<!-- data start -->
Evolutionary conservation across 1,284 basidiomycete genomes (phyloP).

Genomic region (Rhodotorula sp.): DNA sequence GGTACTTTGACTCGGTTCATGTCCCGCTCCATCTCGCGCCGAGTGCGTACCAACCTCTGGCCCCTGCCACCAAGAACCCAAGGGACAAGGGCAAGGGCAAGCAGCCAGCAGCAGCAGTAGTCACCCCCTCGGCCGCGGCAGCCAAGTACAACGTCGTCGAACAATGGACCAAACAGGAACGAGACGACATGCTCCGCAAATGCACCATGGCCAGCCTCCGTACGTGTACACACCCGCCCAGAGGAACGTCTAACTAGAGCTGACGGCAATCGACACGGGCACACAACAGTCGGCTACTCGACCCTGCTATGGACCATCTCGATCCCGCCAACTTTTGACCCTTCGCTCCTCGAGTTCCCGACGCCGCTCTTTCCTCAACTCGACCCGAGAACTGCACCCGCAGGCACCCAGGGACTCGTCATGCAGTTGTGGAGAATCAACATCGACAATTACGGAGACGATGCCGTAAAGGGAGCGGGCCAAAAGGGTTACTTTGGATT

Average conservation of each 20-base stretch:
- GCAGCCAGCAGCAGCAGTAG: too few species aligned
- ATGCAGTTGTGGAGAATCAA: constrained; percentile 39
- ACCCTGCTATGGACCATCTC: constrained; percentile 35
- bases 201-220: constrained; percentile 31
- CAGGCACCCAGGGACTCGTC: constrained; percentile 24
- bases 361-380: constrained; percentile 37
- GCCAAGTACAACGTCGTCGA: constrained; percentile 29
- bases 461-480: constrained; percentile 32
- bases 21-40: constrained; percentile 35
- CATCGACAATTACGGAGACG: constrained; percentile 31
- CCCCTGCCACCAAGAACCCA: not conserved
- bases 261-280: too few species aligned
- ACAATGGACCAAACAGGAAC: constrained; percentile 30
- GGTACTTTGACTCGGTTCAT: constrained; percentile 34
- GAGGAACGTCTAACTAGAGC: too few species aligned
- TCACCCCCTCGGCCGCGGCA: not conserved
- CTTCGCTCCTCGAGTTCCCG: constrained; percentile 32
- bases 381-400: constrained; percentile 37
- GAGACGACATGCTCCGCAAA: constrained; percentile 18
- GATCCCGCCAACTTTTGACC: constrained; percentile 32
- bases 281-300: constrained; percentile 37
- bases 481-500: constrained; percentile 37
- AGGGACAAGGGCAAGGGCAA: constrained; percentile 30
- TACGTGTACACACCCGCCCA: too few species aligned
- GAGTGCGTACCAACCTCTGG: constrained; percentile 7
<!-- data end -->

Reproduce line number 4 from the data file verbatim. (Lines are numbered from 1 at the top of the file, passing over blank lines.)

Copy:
- GCAGCCAGCAGCAGCAGTAG: too few species aligned